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Barbacoa. And a donut with bacon. I win.

Posted by Mick on May 23, 2010 – 10:01 pm

I’m sitting here tonight feeling little left out.  Everyone is watching the LOST finale.  Everyone but me.

I got wrapped up in LOST.  In the beginning.  I made it through the 4th or 5th season, I don’t remember.  When they got off the island.  I started the next season, and I don’t know, I got busy, I got behind, I got distracted, I got further behind.  I knew I’d catch up later, there didn’t seem to be any hurry.

At some point, I stopped caring. And no amount of hype could get me to care.  Even now, I’m not at all upset about missing the show.  I’m experiencing the tiniest pang of regret at missing the shared experience.  There’s something nice about seeing a planned culmination of a show you’ve loved.

I just stopped loving LOST.  LOST did nothing wrong.  Do you hear me, LOST?  It wasn’t your fault.  You’re not like HEROES.  I know this sounds cliche, LOST, but it’s not you… it’s me.  You wanted more from me than I was willing to give.  You deserved more than I was willing to give.

I enjoyed watching the show, I didn’t want to “figure it out”.  I didn’t want to “chase the clues”.  I didn’t want to hear your theories about the smoke monster.  I might care who Kate ends up with.  I don’t care who you want Kate to end up with.  It’s just a show, watch it, enjoy it, shut the fuck up about it.  It’s not like it matters.

How come none of you rat bastards got that excited about Dollhouse?

I had some damn fine tacos today.  Tara saw this cart when she was out shopping.  It was parked in front of our neighborhood convenience store.  She was interested because of the guy who runs it.  He’s tattooed.  Heavily.  She was particularly intrigued by his two legs, sleeved with Simpsons characters.  We decided to walk back over for lunch.  We grabbed our stuff walked home, and tucked in.  I took the first bite, expecting good, and was shocked by the explosion of awesome in my mouth.  That was the barbacoa.  I’ve been eating barbacoa for years.  I’ve had some damn fine barbacoa.  This was better.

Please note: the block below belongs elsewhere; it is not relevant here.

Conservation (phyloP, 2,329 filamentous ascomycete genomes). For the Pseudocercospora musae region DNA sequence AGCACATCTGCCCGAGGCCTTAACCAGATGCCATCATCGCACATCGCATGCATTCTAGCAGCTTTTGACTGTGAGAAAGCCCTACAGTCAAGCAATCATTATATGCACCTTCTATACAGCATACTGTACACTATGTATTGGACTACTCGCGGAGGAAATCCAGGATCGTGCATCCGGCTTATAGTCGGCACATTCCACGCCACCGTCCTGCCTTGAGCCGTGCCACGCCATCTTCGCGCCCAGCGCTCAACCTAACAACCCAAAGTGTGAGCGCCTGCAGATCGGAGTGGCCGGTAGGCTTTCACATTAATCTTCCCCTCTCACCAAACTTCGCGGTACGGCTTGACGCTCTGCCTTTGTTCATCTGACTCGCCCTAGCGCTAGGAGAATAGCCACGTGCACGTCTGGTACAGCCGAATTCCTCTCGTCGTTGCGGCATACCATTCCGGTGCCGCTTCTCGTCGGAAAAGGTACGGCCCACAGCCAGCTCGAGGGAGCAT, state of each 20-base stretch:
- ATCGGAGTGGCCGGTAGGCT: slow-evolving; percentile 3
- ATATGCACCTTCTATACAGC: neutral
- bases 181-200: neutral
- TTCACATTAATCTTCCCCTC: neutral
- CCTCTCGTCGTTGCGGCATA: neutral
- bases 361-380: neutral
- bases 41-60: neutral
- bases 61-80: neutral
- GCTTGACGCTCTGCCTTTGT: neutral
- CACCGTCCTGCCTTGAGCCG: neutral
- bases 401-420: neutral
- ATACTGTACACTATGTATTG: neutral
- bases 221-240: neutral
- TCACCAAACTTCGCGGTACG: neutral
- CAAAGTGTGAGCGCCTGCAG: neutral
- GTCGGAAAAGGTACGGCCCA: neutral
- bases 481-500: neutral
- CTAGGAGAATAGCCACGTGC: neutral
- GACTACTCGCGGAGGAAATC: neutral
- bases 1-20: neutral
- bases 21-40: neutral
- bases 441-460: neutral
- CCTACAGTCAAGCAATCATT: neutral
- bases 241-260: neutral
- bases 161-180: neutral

Then I started done of his beef tacos, with two kinds of beans, carmelized onions, fresh peppers, and all sorts of other goodness.  Also delicious.

I was so excited, I went back over to talk to him.  I had questions, I needed answers.  Clearly, the cat is a chef.  And he’s not afraid to turn all his gourmet kung-fu loose on something ghetto like barbacoa.  Right?

Indeed.  It’s all true.  I wrote a great piece on it for the website, but since we’re still in the switch-over holding phase, I’ll transcribe it here.

I love food. And while you would never call me hard to please, I am difficult to impress. Especially when it comes to tacos.

I grew up in West Texas, and I live in Austin. I’ve been surrounded by good tacos my entire life. I’m not going to waste your time talking about good, or even great, tacos. But today, today my friends, I met a taco that is worth talking about.

The Taco Taxi. I walk up to the convenience store (yes, like most great tacos, these are sold in front of a convenience store), and I see… a tricycle. A tricycle with an electric hotbox on the back, and a small propane stove. And it’s painted yellow, with a few blocks of checkerboard pattern thrown in for obvious effect. As I get closer, I see the proprietor; a tall man, with blue hair, and tattoos. Many tattoos. Including an elaborate neck tattoo.

Clearly, this would be no ordinary taco.

Brian Birde-Mann is no ordinary street vendor. He’s a classically trained chef who has traveled across the country, and the continent, learning the techniques and flavors of the places he visits. And he’s passionate about food. He believes that taking a bite of food should be like making love.

Yes, he actually said that. And no, he wasn’t engaging in hyperbole. He went on to describe how a perfectly seasoned and cooked meal, with proper presentation, should elicit the same release of neurotransmitters and hormones that other acts of extreme pleasure, such as sex, do. When the preparation of food is treated as an art.

True story. The first bite of his barbacoa taco made me weep with delight.